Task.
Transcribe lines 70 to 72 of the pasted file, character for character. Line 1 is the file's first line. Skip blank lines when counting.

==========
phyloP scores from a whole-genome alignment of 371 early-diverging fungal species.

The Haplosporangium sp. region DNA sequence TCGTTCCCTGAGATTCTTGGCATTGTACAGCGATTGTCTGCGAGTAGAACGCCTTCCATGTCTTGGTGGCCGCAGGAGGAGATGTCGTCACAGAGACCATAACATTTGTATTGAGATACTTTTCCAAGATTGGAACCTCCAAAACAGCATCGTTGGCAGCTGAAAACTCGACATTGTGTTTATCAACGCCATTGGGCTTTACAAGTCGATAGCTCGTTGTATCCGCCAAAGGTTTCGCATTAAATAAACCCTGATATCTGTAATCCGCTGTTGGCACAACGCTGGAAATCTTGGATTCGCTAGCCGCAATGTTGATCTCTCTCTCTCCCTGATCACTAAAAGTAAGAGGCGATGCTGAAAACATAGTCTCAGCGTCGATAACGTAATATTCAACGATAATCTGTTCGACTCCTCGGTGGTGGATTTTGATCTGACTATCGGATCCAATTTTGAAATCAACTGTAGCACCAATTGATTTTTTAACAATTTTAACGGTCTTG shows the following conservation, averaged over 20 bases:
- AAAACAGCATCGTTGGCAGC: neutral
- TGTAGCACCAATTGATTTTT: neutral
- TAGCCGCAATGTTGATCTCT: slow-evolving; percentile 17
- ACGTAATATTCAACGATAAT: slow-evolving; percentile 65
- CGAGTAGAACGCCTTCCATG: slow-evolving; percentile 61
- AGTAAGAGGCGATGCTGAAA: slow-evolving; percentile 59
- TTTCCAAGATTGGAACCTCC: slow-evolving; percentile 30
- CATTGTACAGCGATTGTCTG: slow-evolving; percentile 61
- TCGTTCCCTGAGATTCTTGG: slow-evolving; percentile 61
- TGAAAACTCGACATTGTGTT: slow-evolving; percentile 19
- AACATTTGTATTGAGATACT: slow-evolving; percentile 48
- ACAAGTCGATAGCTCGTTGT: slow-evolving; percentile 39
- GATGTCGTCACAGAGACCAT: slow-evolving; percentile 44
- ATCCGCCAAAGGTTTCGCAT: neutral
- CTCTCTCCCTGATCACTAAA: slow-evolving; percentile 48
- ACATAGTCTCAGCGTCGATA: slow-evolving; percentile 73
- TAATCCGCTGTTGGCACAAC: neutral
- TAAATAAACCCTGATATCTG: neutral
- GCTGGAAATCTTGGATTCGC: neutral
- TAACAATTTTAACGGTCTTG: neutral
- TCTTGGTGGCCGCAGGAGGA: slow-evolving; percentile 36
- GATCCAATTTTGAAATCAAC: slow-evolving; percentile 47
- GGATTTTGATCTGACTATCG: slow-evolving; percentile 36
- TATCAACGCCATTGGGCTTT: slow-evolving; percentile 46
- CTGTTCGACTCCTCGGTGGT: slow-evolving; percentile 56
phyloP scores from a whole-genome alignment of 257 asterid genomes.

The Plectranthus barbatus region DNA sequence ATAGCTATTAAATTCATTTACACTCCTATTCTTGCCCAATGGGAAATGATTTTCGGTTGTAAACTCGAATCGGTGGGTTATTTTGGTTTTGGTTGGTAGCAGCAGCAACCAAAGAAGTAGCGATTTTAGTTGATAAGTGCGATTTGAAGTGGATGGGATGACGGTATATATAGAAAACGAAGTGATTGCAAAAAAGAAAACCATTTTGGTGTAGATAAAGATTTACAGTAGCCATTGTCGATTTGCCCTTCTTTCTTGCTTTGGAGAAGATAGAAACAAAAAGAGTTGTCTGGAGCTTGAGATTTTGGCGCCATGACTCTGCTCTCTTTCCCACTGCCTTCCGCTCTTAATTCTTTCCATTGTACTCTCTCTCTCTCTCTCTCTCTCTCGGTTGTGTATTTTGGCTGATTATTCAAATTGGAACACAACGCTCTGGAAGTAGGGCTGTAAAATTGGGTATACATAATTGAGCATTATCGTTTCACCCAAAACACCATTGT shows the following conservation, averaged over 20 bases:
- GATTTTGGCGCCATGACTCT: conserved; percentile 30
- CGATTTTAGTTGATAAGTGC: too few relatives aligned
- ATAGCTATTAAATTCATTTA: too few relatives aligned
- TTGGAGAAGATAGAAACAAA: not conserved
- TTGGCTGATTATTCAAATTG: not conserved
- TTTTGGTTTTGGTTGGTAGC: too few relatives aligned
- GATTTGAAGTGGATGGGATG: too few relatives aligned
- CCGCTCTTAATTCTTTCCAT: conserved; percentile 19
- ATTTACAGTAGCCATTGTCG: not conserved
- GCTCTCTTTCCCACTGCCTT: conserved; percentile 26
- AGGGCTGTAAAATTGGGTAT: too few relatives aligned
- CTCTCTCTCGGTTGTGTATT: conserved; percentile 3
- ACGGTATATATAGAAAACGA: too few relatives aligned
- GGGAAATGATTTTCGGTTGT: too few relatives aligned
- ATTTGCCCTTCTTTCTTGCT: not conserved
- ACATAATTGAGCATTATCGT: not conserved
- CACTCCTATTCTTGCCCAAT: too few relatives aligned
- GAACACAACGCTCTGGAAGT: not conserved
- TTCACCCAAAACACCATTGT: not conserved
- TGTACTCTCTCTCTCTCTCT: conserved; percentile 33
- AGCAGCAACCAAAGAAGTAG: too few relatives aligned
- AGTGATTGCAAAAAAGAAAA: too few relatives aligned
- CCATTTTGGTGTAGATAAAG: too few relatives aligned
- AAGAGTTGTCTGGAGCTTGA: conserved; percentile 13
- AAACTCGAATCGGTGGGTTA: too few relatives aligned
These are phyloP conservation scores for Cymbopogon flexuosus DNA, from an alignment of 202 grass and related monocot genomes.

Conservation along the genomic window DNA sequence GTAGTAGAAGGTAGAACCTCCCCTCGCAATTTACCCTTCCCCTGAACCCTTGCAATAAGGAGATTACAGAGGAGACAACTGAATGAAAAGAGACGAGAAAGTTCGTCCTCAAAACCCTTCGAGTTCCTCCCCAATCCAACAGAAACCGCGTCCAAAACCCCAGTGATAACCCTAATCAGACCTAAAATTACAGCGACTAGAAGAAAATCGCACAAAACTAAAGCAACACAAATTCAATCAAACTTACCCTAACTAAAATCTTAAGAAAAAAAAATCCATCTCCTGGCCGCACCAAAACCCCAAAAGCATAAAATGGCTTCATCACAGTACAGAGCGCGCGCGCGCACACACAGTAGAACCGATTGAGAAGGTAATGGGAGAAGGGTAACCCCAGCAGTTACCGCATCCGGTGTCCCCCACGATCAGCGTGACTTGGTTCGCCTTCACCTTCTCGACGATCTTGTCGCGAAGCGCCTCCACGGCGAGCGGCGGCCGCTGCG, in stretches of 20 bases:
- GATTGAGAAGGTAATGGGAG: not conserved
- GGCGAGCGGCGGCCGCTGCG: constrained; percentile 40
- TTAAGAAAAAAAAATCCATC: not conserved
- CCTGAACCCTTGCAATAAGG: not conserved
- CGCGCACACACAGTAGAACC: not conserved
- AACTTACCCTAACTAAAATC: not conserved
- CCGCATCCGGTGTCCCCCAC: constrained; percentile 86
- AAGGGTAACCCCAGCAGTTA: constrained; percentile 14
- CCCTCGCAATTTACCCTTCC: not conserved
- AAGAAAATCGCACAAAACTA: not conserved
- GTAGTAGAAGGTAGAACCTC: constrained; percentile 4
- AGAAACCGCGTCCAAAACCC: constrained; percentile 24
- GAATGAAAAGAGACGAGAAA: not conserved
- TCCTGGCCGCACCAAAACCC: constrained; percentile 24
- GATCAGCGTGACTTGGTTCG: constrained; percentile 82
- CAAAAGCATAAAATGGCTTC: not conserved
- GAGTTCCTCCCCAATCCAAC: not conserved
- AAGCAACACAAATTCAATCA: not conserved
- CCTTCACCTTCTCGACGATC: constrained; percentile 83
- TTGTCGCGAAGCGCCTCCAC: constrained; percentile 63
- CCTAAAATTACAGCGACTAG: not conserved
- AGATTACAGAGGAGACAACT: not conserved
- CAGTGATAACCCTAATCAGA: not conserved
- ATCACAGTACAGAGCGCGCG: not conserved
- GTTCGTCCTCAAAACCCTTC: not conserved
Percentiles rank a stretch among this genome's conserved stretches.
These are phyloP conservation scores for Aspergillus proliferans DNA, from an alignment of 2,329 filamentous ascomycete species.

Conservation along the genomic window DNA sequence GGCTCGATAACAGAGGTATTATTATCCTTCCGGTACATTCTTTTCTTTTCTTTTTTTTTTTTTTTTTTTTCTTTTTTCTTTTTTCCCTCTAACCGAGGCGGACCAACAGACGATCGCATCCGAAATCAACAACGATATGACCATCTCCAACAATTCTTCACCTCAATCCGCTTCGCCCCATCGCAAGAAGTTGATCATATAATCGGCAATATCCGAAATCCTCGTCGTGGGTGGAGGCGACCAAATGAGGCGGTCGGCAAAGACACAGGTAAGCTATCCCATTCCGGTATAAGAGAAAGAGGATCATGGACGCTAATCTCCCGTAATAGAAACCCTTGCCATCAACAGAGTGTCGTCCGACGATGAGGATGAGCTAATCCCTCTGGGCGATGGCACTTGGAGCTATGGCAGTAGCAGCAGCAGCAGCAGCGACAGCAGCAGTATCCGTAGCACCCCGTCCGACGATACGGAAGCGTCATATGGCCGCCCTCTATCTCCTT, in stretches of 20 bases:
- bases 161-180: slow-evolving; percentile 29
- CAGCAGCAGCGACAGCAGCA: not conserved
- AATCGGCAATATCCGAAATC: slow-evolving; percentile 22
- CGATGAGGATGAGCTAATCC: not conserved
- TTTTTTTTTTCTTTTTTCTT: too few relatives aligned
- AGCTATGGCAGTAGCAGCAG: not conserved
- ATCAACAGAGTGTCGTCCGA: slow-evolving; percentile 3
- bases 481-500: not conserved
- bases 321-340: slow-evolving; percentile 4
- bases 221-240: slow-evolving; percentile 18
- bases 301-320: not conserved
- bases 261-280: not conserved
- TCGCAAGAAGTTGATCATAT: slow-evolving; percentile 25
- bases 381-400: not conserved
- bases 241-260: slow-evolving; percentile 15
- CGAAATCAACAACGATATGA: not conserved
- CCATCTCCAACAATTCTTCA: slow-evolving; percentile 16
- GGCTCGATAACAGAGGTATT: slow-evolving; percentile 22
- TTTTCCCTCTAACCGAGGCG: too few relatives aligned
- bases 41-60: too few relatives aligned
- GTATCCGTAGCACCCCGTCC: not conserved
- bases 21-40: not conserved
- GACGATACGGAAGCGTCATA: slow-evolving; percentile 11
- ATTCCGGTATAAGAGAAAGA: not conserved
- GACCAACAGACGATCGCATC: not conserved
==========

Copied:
- TCCTGGCCGCACCAAAACCC: constrained; percentile 24
- GATCAGCGTGACTTGGTTCG: constrained; percentile 82
- CAAAAGCATAAAATGGCTTC: not conserved